1                Vaidya, J. S., Vyas, J. J., Chinoy, R. F., Merchant, N., Sharma, O. P. & Mittra, I. Multicentricity of breast cancer: whole-organ analysis and clinical implications. British journal of cancer 74, 820-824 (1996).

2                Vaidya, J. S., Bulsara, M., Baum, M., Wenz, F., Massarut, S., Pigorsch, S. et al. Long term survival and local control outcomes from single dose targeted intraoperative radiotherapy during lumpectomy (TARGIT-IORT) for early breast cancer: TARGIT-A randomised clinical trial. BMJ 370, m2836 (2020).

3                Vaidya, J. S., Bulsara, M., Baum, M. & Tobias, J. S. Single-dose intraoperative radiotherapy during lumpectomy for breast cancer: an innovative patient-centred treatment. British journal of cancer 10.1038/s41416-020-01233-5 (2021).

4                Belletti, B., Vaidya, J. S., D'Andrea, S., Entschladen, F., Roncadin, M., Lovat, F. et al. Targeted intraoperative radiotherapy impairs the stimulation of breast cancer cell proliferation and invasion caused by surgical wounding. Clinical cancer research : an official journal of the American Association for Cancer Research 14, 1325-1332 (2008).

5                Vaidya, J. S., Bulsara, M., Wenz, F., Massarut, M., Joseph, D., Tobias, J. S. et al. The Lower Non-Breast Cancer Mortality With TARGIT in the TARGIT-A Trial Could Be a Systemic Effect of TARGIT on Tumor Microenvironment. International journal of radiation oncology, biology, physics 87, S240 (2013).

6                Vaidya, J. S., Bulsara, M. & Wenz, F. Ischemic heart disease after breast cancer radiotherapy. New England Journal of Medicine 368, 2526-2527 (2013).

7                Veldwijk, M. R., Zhang, B., Wenz, F. & Herskind, C. The biological effect of large single doses: a possible role for non-targeted effects in cell inactivation. PLoS One 9, e84991 (2014).

8                Vaidya, J. S., Wenz, F., Bulsara, M., Tobias, J. S., Joseph, D., Saunders, C. et al. An international randomised controlled trial to compare targeted intra-operative radiotherapy (TARGIT) with conventional post-operative radiotherapy after conservative breast surgery for women with early stage breast cancer (The TARGIT-A trial). Health technology assessment 20 (2016).

9                Kolberg, H. C., Loevey, G., Akpolat-Basci, L., Stephanou, M., Fasching, P. A., Untch, M. et al. Targeted intraoperative radiotherapy tumour bed boost during breast-conserving surgery after neoadjuvant chemotherapy. Strahlentherapie und Onkologie : Organ der Deutschen Rontgengesellschaft ... [et al] 193, 62-69 (2017).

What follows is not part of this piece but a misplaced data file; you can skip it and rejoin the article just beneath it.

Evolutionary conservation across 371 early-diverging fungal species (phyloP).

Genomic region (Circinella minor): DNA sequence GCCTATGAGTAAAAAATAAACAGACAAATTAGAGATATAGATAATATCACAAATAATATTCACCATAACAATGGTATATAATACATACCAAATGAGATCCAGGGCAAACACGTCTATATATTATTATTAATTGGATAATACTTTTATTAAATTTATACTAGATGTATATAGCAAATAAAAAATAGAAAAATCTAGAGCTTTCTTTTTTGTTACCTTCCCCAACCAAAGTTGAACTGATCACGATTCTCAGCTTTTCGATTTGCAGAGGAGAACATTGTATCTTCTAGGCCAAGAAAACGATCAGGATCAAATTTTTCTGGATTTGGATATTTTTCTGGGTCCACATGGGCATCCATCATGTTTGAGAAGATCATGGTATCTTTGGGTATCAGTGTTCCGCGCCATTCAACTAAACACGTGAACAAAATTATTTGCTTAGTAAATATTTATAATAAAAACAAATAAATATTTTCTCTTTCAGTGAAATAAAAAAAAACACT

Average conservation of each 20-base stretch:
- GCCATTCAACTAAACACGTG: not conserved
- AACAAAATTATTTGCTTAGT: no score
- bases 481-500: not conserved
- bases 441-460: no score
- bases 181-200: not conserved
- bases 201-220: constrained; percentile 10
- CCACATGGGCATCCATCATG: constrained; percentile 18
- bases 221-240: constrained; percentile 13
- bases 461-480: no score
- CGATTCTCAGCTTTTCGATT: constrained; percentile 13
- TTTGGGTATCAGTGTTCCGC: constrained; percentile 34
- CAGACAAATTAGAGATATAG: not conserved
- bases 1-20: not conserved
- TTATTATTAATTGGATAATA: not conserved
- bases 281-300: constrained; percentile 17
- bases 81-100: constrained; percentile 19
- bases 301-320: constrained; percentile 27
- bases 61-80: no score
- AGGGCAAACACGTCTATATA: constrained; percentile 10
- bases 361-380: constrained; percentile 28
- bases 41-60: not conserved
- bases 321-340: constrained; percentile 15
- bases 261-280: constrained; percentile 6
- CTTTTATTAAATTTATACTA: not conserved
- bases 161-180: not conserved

10              Vaidya, J. S. The Systemic Effects of Local Treatments (Surgery and Radiotherapy) of Breast Cancer. In: M. Retsky & R. Demichelli (eds). Perioperative Inflammation as Triggering Origin of Metastasis Development  10.1007/978-3-319-57943-6  Ch. 11, 227-236 (Nature, Springer, 2017).

11              Rodriguez-Ruiz, M. E., Vanpouille-Box, C., Melero, I., Formenti, S. C. & Demaria, S. Immunological Mechanisms Responsible for Radiation-Induced Abscopal Effect. Trends Immunol 39, 644-655 (2018).

12              Chicas-Sett, R., Morales-Orue, I., Castilla-Martinez, J., Zafra-Martin, J., Kannemann, A., Blanco, J. et al. Stereotactic Ablative Radiotherapy Combined with Immune Checkpoint Inhibitors Reboots the Immune Response Assisted by Immunotherapy in Metastatic Lung Cancer: A Systematic Review. Int J Mol Sci 20 (2019).

13              Cifarelli, C. P., Brehmer, S., Vargo, J. A., Hack, J. D., Kahl, K. H., Sarria-Vargas, G. et al. Intraoperative radiotherapy (IORT) for surgically resected brain metastases: outcome analysis of an international cooperative study. J Neurooncol 145, 391-397 (2019).

14              Jarosz-Biej, M., Smolarczyk, R., Cichon, T. & Kulach, N. Tumor Microenvironment as A "Game Changer" in Cancer Radiotherapy. Int J Mol Sci 20 (2019).

15              Welsh, J., Bevelacqua, J. J., Dobrzyński, L., S A R, M., S.A.R., Farjadian, S. H. & Mortazavi, S. M. J. Abscopal Effect Following Radiation Therapy in Cancer Patients: A New Look from the Immunological Point of View. J Biomed Phys Eng 10, 537-542 (2020).

16              Vaidya, J. S., Vaidya, U. J., Baum, M., Bulsara, M., Joseph, D., Tobias, J. S. et al. Global adoption of single-shot targeted intraoperative radiotherapy (TARGIT-IORT) to improve breast cancer treatment – better for patients, better for health care systems. UCL preprint (2021).

Professor Jayant S Vaidya

Professor of Surgery and Oncology, University College London